It can be hard to establish a sense of community or ownership in an apartment building. With gel-haired, pleated-slack-wearing, body spray-reeking apartment management doofuses (think Tim & Eric‘s “it’s free real estate” character) poking around looking for infractions, it can even be hard to maintain one’s sanity. Prior to operations being assumed by — lets call them “LP BM” — our motel-style apartment really did feel a bit like a small village. When I moved into our building, 75% of the units were inhabited by Thai families already friendly with one another. With the exception of one or two units, we used to all routinely grill out and drink beer in the unnecessarily large parking lot. When one tenant took it upon himself, with the landlord’s permission, to build a communal brick patio for tables and grills in the curtilage, the parking lot was transformed into a space for ping pong and badminton. We planted lime trees, chiles, Thai basil, and other plants. If an ingredient was required, some muscle was needed, a salad was too spicy, or a kid needed to be looked after; we all turned to one another. I found it pretty ideal. No shame if you’re into the whole suburban isolation thing but I always like to point out to the loners that there are 3,006 counties in the US that aren’t Los Angeles and every single one of them is home to far fewer people. And wait until you see how much free parking there is in them!
I guess, with as fond as my memories are of this place, it may come as a slight surprise, then, that I don’t think that these sorts of apartments are worth going out of our way to preserve — not that I’m aware of any efforts to, by the way. They serve and have served a purpose — but are better suited to a car dependent era of the mid-20th century than the city we live in now. Motel-style apartments have a lot in common not just with motels but with strip malls. Like them, they belong in the past.
Sure, some motel-style apartments have some aesthetic charm — but its hard to get too hung up on aesthetics when there are more than 60,000 Angelenos living on the streets and in cars. It’s also not too aesthetic or good for “neighborhood character.” And with so much of what is available housing sitting empty — luxury apartments designed to be investments for the super-wealthy — we need to build more affordable housing and social housing — which means up-zoning everywhere and abolishing minimums parking entirely. Oh, and slap a vacancy tax on those empty luxury properties while you’re at it. And since the planet is heating up, water is drying up, and wildlife is dying off — how about requiring all new constructions have a mix of solar panels, electric (not gas) fixtures, graywater systems, and green roofs?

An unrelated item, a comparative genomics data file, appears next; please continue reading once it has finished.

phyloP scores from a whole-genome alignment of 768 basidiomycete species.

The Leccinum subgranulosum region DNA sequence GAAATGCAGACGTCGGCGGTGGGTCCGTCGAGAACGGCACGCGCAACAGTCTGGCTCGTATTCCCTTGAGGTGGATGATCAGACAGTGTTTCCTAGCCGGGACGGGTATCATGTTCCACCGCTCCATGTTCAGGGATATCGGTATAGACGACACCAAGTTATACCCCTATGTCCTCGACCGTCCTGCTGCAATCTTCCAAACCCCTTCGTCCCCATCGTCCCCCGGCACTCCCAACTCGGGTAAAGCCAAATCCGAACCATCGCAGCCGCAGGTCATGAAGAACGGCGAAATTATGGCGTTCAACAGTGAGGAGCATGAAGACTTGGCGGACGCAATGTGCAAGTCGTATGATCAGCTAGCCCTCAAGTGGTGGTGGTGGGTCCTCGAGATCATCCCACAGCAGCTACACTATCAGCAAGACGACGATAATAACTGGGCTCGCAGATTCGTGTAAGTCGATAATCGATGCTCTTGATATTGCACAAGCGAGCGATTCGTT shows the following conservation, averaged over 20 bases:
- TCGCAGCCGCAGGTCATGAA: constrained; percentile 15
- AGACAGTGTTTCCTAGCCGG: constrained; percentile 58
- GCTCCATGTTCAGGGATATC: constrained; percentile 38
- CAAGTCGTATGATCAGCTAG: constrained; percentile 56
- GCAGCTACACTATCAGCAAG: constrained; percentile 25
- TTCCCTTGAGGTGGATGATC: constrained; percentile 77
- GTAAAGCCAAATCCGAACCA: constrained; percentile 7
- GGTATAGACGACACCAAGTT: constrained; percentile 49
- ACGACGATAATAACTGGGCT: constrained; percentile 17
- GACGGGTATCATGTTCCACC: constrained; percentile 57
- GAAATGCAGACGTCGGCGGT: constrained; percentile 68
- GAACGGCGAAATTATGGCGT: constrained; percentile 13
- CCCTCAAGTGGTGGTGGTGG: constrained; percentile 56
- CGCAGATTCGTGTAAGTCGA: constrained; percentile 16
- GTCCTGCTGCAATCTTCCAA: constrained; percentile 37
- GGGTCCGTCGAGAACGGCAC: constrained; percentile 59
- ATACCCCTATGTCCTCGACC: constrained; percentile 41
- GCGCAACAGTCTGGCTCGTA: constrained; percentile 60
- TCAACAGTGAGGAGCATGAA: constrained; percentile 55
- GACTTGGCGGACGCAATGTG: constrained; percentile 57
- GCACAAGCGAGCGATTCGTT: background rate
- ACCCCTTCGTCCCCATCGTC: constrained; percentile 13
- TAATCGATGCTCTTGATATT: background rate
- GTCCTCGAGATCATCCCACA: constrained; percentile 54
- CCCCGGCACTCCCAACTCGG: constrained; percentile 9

I’m not saying we need to systemically demolish our motel-style apartments, mind you. There are more than enough surface parking lots, I reckon, to develop first with mixed-use mid-rises. We certainly don’t need to build anything as small as them anymore, though, either. They won’t be around forever. While they are, though, we can appreciate them for their charms and recognize them for the role they played in what was once a medium-sized, car-catering city struggling to ride a suburban vibe for as long as possible. According to the US Census, the Los Angeles-Long Beach-Anaheim became the nation’s most densely populated urban area during the 2000s. For reference, New York City-Newark is number five. The New York metropolitan area looks less dense because they allow their residents to live in high-rises instead of cram themselves into subdivded suburban homes with additional families living in converted garages and basements. Surely, as with strip malls and motels, we can appreciate these relics of our suburban while at the same time, build a sustainable city appropriate for the present and future.